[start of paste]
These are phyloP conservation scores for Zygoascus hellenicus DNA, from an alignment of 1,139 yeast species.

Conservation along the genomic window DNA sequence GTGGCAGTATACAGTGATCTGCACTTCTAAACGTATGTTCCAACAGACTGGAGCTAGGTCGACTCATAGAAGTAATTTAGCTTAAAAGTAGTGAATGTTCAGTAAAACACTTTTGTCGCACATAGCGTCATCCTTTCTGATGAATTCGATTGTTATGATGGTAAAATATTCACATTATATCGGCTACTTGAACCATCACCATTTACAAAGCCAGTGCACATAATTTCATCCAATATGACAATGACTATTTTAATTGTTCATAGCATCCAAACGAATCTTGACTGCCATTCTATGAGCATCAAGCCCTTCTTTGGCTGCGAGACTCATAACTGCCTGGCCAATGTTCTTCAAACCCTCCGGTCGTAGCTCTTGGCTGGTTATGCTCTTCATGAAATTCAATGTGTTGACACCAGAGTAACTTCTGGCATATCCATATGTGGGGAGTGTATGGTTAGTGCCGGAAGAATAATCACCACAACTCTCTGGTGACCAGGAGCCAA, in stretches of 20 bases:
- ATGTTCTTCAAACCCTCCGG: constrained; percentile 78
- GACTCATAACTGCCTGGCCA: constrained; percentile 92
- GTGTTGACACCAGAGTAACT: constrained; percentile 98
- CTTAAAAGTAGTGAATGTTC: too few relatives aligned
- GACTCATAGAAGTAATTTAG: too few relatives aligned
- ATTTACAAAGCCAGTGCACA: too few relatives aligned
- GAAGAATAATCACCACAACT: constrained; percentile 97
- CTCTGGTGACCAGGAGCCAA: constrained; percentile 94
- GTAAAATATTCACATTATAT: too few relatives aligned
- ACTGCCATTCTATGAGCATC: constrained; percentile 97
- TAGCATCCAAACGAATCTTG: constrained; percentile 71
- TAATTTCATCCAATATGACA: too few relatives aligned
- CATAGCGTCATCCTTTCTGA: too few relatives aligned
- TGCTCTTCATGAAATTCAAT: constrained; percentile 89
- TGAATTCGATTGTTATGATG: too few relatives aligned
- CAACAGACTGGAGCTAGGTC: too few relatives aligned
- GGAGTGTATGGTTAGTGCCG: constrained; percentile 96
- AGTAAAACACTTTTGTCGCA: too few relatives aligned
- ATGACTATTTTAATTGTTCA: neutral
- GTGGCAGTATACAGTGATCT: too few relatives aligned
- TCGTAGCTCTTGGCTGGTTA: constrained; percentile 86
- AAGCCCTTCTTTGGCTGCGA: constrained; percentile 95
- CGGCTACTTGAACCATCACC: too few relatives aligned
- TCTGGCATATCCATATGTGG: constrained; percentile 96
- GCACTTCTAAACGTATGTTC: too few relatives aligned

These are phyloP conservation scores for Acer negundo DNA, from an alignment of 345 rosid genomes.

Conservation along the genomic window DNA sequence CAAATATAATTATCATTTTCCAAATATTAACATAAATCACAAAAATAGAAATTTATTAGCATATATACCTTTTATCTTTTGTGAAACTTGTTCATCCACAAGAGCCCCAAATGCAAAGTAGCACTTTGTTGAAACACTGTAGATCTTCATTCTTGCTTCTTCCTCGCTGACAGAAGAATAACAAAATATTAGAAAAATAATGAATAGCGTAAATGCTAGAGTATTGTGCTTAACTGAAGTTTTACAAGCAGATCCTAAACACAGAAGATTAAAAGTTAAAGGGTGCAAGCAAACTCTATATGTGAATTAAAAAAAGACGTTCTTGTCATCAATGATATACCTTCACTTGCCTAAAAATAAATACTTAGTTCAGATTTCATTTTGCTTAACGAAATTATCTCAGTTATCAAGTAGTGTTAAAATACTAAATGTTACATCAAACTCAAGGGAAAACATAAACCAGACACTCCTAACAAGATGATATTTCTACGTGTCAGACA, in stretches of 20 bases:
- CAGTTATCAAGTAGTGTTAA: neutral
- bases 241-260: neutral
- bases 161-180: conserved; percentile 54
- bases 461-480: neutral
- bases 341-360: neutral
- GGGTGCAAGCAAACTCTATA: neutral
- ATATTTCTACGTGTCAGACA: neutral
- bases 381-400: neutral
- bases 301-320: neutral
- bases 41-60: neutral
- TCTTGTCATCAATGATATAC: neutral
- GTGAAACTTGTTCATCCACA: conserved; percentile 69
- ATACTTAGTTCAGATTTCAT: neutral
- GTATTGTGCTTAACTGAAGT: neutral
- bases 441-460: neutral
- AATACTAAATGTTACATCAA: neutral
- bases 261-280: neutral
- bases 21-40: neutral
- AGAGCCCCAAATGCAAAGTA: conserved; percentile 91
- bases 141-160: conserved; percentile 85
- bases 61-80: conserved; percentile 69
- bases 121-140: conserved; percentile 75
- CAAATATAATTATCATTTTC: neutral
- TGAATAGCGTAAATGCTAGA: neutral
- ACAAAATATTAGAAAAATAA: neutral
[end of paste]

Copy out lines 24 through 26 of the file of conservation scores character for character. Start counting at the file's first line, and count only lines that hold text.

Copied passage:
- AAGCCCTTCTTTGGCTGCGA: constrained; percentile 95
- CGGCTACTTGAACCATCACC: too few relatives aligned
- TCTGGCATATCCATATGTGG: constrained; percentile 96